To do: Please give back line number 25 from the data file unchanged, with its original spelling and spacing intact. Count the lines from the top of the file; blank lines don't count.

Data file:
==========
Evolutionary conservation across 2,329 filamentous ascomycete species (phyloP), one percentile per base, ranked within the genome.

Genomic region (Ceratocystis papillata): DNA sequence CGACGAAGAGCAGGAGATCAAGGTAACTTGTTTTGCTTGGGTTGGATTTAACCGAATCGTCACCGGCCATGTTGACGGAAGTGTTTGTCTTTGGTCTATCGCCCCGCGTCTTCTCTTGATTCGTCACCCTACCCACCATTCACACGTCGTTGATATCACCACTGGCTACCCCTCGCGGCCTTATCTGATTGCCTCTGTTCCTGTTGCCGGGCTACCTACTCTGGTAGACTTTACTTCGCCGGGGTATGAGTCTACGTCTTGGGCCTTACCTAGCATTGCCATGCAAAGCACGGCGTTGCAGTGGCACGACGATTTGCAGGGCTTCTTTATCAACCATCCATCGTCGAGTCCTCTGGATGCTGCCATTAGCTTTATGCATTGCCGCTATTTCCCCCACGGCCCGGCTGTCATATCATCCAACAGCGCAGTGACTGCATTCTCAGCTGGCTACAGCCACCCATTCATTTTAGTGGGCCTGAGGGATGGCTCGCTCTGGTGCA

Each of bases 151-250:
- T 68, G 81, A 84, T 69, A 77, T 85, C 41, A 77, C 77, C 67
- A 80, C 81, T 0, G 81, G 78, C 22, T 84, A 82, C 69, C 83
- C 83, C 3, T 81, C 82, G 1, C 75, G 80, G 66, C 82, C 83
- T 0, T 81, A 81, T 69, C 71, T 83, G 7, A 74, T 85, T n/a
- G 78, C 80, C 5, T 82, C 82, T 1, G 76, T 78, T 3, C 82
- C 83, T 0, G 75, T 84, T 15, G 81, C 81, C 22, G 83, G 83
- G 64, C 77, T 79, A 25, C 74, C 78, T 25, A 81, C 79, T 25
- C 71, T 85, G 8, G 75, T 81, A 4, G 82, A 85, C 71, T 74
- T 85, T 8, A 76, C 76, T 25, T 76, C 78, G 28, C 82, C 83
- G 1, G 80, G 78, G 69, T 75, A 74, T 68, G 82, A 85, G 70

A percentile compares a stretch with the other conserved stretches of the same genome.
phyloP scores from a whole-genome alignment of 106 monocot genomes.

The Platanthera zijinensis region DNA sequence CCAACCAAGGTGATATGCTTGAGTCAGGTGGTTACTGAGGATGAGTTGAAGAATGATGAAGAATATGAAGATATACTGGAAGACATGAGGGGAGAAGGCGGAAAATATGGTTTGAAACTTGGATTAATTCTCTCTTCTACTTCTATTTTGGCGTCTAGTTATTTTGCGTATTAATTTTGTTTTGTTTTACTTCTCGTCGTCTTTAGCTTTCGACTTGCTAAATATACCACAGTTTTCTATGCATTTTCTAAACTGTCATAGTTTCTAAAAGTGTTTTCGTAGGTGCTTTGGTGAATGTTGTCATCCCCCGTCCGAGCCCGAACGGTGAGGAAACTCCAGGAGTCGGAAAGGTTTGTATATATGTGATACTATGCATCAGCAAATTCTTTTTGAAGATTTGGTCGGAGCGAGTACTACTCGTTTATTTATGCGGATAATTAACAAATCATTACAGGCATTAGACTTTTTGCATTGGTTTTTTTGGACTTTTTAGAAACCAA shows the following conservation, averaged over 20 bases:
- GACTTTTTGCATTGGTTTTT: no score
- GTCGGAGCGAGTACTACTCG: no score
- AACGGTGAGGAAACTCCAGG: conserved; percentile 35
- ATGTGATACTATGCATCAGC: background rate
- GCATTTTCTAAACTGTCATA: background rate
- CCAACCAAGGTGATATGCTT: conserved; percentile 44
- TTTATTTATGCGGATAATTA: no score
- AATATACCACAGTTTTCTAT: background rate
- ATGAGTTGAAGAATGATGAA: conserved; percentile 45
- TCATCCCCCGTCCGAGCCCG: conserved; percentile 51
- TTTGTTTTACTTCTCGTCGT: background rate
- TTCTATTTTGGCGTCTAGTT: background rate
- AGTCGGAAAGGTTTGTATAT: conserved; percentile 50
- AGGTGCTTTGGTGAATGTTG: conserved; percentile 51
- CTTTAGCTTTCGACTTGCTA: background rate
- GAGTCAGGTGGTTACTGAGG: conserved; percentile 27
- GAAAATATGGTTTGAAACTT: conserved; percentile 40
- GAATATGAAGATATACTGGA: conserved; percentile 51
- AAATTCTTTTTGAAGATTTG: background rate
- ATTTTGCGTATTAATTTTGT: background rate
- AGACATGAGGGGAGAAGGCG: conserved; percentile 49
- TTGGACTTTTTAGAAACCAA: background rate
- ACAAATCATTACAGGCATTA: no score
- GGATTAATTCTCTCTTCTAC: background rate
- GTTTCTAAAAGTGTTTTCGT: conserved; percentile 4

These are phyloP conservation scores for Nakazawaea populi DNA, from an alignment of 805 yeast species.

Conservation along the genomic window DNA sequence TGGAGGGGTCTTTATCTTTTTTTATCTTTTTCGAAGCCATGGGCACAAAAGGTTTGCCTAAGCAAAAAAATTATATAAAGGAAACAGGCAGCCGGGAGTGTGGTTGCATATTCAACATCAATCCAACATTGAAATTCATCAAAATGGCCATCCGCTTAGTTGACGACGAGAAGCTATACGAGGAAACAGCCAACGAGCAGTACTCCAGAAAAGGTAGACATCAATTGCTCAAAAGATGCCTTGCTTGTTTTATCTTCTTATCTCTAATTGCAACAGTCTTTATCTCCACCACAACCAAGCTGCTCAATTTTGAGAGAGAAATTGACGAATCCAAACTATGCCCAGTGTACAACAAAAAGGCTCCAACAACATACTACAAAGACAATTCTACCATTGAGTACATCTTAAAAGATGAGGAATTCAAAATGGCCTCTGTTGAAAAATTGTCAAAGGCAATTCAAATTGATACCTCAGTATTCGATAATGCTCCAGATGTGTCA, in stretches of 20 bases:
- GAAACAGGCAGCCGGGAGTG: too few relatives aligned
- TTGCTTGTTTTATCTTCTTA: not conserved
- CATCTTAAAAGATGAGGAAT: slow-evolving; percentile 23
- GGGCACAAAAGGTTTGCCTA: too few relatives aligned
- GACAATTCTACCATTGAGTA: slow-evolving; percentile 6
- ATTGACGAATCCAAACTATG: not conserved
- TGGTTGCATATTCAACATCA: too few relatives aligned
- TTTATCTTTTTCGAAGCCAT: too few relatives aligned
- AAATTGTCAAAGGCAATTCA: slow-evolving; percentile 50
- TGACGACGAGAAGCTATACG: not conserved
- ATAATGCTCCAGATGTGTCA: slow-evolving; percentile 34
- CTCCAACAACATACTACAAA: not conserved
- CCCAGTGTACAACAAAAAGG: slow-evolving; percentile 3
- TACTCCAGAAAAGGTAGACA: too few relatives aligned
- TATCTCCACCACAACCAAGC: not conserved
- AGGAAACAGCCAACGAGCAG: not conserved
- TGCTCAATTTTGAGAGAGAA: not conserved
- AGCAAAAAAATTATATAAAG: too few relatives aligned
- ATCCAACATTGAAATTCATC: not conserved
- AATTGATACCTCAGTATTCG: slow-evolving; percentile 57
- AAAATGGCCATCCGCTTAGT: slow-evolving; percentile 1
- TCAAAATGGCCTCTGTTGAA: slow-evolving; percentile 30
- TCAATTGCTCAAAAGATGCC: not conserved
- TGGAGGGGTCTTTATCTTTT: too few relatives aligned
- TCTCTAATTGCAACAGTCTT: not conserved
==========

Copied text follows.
- ATGAGTTGAAGAATGATGAA: conserved; percentile 45